In a Sept. 24 Washington Post article about an award-winning highway expansion in Utah, journalist Ian Duncan wisely summed up the transportation debate of our time: whether highway expansion improves or impedes quality of life. As the fastest growing state in the nation, nowhere are these discussions as critical as in Utah.
As noted in Duncan’s article, the American Association of State Highway and Transportation Officials (AASHTO) thought the widening of Interstate 15 near Lehi was a shining example of community improvement. However, data and experience show that these kinds of projects choke the life out of nearby neighborhoods. We’ve made the same mistakes for decades, but a growing chorus of innovative designers, advocacy groups, residents and small businesses are rising to challenge these unexamined, and demonstrably false, assumptions.
While not yet at the scale of Seattle or Denver, the Salt Lake City metro has created a tech cluster 20 miles south of the capital, anchored around Adobe offices that opened in 2012. But while other tech hubs are oriented toward the cities they occupy, our local tech cluster (affectionately dubbed Silicon Slopes) straddles I-15. This is partially due to restrictive zoning in Salt Lake City proper, as well as race-to-the-bottom tax incentives offered up by its exurban sister cities to the south. The result is a string of hulking glass buildings hung like pearls along I-15, with the highway, rather than the public square, linking them together. This tech presence is a wealth generation machine, no doubt, but hardly the future we imagined.
The tragic irony of the matter is that AASHTO endorsed this I-15 project with a “quality of life” award when its actual effect reduces quality of life by virtually every metric.
First, cars are dangerous to everyone in and around them. There are more than 30,000 car crash deaths each year in the U.S. and car crashes are the leading cause of death for children 4 and over. When the Utah Department of Transportation and AASHTO prioritize car-based transportation, they tacitly accept increased deaths in the vain search for driver convenience.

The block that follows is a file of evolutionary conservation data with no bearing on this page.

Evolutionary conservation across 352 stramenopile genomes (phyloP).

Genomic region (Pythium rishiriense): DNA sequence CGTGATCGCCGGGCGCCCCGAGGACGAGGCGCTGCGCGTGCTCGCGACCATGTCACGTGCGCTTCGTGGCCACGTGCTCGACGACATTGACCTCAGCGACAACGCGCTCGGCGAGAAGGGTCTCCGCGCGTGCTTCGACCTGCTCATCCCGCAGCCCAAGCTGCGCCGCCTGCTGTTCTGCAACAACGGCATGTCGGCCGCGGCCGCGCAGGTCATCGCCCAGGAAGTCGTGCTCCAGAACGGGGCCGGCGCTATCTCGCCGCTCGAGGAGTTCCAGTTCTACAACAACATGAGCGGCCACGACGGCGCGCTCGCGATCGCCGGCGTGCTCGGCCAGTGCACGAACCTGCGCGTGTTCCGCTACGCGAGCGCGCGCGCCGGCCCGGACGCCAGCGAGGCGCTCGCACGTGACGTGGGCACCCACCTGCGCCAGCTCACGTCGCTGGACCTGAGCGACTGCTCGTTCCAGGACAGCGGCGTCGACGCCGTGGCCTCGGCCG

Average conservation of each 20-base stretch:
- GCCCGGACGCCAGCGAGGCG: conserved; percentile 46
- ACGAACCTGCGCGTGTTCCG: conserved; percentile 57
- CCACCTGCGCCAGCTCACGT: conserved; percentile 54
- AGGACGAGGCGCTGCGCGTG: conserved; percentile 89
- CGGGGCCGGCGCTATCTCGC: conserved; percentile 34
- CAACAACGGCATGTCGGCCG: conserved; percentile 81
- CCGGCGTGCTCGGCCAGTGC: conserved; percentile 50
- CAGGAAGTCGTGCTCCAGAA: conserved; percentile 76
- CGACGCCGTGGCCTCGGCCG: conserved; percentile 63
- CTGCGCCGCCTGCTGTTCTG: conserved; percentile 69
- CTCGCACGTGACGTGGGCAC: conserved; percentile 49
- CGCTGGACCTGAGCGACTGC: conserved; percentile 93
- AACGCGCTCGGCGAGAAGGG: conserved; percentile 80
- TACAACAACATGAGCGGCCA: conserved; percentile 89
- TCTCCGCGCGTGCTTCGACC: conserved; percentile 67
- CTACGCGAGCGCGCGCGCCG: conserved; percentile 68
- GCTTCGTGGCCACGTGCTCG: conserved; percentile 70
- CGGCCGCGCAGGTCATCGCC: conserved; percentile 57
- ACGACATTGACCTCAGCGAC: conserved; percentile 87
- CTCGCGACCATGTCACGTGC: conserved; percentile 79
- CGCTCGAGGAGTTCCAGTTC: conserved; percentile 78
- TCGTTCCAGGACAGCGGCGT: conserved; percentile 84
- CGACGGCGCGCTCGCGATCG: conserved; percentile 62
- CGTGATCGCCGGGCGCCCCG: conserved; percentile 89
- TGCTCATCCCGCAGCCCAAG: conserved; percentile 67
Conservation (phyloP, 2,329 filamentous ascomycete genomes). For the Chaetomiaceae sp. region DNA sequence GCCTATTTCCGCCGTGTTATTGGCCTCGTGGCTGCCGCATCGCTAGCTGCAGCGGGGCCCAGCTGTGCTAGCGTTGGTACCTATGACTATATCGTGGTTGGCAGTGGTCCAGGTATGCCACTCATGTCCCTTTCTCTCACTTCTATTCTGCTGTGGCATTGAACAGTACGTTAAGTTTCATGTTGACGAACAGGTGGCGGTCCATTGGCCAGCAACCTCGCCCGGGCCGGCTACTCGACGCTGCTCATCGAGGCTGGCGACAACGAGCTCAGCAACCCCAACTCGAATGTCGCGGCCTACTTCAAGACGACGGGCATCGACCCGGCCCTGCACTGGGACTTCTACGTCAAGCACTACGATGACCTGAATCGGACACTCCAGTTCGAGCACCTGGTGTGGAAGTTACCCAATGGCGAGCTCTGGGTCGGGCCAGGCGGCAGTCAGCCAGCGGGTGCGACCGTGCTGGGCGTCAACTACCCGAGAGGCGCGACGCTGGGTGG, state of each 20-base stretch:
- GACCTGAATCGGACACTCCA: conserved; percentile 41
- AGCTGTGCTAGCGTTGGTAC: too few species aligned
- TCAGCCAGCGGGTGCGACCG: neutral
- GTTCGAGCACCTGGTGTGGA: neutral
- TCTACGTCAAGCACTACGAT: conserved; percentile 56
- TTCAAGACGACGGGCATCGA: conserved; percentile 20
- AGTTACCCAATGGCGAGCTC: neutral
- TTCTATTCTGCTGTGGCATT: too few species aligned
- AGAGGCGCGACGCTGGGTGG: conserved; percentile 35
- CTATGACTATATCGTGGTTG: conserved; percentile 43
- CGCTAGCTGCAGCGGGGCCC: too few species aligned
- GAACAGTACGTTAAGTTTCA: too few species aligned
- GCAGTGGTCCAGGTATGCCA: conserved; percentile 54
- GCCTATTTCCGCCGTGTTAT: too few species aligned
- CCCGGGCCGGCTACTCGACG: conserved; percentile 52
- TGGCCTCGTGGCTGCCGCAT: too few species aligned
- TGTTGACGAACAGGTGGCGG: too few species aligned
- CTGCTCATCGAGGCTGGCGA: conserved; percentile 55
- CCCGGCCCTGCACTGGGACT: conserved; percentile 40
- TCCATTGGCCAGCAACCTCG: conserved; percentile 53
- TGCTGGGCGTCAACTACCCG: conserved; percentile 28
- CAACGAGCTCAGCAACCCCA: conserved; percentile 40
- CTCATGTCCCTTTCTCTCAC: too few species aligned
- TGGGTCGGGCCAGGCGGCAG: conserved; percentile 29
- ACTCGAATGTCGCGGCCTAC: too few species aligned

Urban sprawl is related to traffic fatalities, and years of data prove that creating more space for cars only results in more — not less — car traffic, a somewhat counter-intuitive dynamic known as induced demand. Research shows that new car lanes tend to be filled by drivers who previously 1) rode transit 2) took other routes 3) intentionally commuted at off-peak times or 4) worked from home. The post-expansion hurrah of open roads is short lived, as more drivers are drawn to the same commuting patterns, pushing congestion back to or even above pre-widening levels.
The Wasatch Front already suffers from noxious air pollution. Obviously, air pollution is bad, but time and data only paint a grimmer picture as we see that air pollution increases the risk of stroke, Alzheimer’s, accelerated aging, overall mortality, and cognitive decline. Focusing local transportation projects on more cars and wider highways worsens an already deadly emissions problem. Additionally, the nation’s obesity epidemic continues and is linked to car dependence. Widening highways undermines active transportation methods that boost daily exercise.
While community is a vague term, most definitions of “quality of life” would include beneficial interactions with those in your neighborhood, through family gatherings, recreation, errands, impromptu conversation, civic participation, religious service, etc. If you’ve ever been on a highway, you know what kind of community is engendered there, and it’s not the kind you want just outside your door.
Clustering jobs around highway corridors robs employees of the very community spaces that many modern companies are trying to replicate in-house. The public square, properly maintained, is a critical component of the civic experience, exposing us to unplanned moments of interaction and inspiration. Silicon Slopes would be much better served by initiatives that get employees out of their cars and into community spaces, rather than simply driving over and through them.
When cities and state transportation departments invest in car-centric transportation solutions, they lift one type of commuter above all others, and replace creative collisions with violent, deadly ones.
Levi Thatcher did his graduate work in atmospheric science at the University of Utah, works as a director of data science in Salt Lake City, serves on the Sugar House Community Council and is a board member of Sweet Streets SLC.